The Great Jewish revolt against Rome in 66 CE was not a simple conflict between a united Jewish people and the legions of Rome. The revolt was, in fact, a segmented conflict that included hostilities between Romans and Jews, the Greek-speaking population of the East and the Jews, and even Jews against their own brethren.
These conflicts greatly changed the character of the war; for example, in the initial stages of the revolt, the Jews did not face any large Roman force, but instead the population of cities across the provinces of Syria and Judea. The Greek-speaking urban dwellers and the Jewish population fought a bloody cultural conflict against each other during the initial outbreak of the revolt.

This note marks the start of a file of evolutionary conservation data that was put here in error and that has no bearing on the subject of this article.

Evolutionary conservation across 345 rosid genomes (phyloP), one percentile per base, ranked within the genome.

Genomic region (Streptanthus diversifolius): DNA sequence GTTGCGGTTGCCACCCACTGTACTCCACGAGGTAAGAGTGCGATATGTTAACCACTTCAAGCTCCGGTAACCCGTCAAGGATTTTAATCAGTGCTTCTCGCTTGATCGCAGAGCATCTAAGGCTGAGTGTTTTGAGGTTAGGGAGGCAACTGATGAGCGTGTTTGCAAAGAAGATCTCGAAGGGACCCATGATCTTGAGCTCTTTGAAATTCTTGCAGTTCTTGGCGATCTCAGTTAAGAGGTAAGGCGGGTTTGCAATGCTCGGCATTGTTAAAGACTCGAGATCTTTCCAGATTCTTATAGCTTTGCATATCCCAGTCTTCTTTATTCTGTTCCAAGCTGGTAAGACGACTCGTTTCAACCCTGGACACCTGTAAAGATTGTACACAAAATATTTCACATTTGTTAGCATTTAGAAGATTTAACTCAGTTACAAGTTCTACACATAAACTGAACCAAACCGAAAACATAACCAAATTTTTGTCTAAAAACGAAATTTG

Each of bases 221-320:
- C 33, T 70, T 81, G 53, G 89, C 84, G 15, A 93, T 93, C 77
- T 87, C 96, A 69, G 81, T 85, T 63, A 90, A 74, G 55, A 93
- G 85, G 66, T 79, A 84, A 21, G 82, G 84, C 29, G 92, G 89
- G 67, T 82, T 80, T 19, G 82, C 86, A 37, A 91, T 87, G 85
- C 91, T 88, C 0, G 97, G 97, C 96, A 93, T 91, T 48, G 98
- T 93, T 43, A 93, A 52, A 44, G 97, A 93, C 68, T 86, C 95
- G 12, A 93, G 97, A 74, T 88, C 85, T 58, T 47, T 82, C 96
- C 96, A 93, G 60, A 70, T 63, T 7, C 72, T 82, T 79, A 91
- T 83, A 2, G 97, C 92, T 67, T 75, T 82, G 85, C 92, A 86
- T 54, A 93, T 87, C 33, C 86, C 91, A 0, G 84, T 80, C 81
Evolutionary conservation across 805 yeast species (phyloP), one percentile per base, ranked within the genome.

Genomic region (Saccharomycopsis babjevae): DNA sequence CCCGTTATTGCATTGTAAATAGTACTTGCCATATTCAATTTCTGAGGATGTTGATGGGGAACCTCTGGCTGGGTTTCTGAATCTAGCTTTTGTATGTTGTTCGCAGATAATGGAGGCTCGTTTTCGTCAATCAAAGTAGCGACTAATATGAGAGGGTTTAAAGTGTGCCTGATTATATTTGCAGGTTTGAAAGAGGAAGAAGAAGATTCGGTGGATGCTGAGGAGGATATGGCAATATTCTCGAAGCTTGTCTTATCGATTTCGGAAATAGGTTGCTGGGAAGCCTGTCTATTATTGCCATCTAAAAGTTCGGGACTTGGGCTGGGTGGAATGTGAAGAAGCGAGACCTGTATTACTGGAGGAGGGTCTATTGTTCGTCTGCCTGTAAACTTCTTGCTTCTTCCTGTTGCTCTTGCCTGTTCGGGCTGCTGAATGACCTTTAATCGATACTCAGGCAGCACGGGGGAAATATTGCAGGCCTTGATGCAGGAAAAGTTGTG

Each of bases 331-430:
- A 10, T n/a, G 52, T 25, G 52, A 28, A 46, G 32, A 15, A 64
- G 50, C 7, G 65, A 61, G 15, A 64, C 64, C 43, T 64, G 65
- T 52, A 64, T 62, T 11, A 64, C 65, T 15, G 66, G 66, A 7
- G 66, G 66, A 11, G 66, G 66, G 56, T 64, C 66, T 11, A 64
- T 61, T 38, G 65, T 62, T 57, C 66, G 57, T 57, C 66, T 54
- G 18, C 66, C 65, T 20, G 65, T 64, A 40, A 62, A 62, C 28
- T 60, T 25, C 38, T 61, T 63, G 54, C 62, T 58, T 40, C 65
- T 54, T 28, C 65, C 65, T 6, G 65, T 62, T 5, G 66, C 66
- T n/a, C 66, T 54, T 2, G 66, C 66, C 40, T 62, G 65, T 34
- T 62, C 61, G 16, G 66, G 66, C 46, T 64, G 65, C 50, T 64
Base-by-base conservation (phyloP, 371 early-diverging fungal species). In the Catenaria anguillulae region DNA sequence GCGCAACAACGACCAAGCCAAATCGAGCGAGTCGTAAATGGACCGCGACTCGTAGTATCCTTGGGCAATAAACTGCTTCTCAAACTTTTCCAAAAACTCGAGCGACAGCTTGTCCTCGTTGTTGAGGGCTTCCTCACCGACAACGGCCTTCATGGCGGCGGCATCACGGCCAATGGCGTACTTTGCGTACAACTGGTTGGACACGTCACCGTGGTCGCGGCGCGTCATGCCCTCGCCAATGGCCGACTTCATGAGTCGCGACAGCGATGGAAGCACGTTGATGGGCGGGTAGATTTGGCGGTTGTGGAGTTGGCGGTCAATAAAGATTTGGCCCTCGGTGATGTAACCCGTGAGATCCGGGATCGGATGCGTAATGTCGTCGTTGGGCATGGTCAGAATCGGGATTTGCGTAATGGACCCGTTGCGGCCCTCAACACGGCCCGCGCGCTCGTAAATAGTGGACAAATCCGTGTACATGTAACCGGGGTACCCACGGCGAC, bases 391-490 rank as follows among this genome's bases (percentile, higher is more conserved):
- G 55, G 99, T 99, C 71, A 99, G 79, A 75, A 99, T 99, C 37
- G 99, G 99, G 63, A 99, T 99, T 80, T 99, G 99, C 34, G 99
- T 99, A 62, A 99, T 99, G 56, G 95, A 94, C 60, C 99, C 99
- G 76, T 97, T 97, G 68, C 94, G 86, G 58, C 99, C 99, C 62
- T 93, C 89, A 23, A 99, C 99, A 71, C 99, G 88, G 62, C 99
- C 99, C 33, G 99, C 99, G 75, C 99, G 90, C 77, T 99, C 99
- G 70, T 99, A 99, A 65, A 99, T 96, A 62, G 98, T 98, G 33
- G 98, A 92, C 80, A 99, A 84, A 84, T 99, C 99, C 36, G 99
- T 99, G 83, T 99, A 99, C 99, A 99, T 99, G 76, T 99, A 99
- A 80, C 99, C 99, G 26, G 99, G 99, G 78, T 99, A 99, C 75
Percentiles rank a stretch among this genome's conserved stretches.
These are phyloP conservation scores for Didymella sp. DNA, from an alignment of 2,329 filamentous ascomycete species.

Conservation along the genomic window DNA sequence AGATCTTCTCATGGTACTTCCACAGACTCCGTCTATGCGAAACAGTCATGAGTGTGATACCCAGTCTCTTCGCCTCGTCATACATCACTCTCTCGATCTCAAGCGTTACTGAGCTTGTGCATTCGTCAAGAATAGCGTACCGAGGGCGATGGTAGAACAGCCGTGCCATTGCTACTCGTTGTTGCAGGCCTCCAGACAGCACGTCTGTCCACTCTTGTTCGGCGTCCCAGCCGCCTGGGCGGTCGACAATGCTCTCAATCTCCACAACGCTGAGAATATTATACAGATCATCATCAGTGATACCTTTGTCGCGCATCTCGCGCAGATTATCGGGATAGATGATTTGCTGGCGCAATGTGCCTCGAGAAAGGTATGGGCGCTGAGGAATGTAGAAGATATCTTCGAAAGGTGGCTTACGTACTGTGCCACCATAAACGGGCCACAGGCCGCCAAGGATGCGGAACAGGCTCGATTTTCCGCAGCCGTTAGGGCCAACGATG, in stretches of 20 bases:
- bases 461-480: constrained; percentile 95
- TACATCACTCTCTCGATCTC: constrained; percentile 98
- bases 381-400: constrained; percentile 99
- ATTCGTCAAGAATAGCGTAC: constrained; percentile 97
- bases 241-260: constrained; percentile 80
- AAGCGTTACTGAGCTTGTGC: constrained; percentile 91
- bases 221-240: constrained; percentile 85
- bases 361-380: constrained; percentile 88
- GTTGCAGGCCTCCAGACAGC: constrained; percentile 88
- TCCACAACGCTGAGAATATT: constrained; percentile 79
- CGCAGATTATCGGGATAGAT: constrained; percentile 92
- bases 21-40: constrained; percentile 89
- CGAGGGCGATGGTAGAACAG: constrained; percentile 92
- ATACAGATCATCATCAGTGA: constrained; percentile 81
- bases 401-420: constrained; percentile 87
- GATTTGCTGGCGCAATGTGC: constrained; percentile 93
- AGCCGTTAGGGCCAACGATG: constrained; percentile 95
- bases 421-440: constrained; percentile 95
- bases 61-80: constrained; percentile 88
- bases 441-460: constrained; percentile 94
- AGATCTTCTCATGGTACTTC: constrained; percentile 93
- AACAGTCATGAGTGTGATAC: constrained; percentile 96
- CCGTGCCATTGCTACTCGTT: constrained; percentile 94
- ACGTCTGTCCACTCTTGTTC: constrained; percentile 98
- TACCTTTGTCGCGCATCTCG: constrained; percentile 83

For both sides the confusion and chaos of the revolt brought into the open their long-standing hatred. This "Judeo-Syrian war" sapped Jewish strength in the East and supplied the Romans with allies and safe havens for their armies. The Romans also recruited many of their auxiliaries from the Greek-speaking population, thus supplementing their legions with a local force that were already consumed with hatred for the Jews.